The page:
If you’re going to include a cover letter, make sure it includes these 3 things

Let your resume set ‘em up, and your cover letter knock ‘em down.

Recently, we discovered that the cover letter is just about dead. It’s not completely obsolete yet, but we learned from recruiters that they spend precious little time reviewing job candidates’ materials—and according to a 2015 survey, only 18% of hiring managers consider the cover letter important.

Even so, many jobs still ask you to file a letter along with your other application materials. And even if it’s optional, you might take the opportunity if they’ve asked. “The cover letter provides you the opportunity to connect the dots for the human resources staff,” says Vickie Seitner, executive business coach and founder of Career Edge One in Omaha, Nebraska.

So if you’re going to submit one, first, make sure each letter is tailored to the job you’re applying for and references the position. Second, make sure each cover letter you write includes these three elements.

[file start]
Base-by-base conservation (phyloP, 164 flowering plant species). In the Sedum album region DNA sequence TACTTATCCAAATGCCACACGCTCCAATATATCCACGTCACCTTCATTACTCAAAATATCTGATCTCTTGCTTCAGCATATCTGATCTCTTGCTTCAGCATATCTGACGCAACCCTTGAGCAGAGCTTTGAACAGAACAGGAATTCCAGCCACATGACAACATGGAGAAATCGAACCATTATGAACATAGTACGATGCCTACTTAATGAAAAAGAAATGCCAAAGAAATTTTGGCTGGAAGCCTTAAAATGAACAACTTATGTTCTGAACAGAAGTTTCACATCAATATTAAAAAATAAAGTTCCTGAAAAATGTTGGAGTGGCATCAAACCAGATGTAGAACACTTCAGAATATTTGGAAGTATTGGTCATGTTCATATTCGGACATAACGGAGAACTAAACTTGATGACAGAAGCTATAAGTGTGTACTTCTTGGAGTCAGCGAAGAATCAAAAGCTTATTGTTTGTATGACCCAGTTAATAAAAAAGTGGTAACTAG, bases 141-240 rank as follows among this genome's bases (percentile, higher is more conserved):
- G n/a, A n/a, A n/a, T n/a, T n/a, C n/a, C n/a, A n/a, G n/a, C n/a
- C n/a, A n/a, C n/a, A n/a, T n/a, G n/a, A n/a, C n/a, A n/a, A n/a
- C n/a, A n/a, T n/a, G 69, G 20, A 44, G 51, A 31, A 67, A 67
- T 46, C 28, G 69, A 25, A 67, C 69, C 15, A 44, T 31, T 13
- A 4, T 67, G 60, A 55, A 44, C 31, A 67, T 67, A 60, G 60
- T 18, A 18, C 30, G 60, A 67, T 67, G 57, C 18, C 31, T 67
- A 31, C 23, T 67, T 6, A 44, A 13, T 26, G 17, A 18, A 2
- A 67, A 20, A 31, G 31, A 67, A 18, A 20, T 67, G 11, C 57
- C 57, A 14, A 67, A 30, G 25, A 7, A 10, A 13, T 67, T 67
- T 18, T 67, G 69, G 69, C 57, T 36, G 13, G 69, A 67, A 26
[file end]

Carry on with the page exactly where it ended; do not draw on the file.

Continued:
Proof that you’ve done your homework

Recruiters and hiring managers want to see that you know what you’re getting yourself into. It’s important in the early sections of your cover letter that you refer to the job, its title and the company in some form.

And don’t be afraid to do a little flattering. Impress your potential future boss with an acknowledgement of a major company success. Bonus points if that success relates to the team you’d be joining.

Management expert Alison Green, in a 2007 post on her Ask A Manager blog, gives an example of how you’d sneak this info into your cover letter narrative. This is an excerpt from her sample cover letter, which would be included as part of an application for a magazine staff writer job.

I’m impressed by the way you make environmental issues accessible to non-environmentalists (particularly in the pages of Sierra Magazine, which has sucked me in more times than I can count), and I would love the opportunity to be part of your work.

The writing is informal, flattering and shows the job applicant knows the ropes.

An explanation of how your skills relate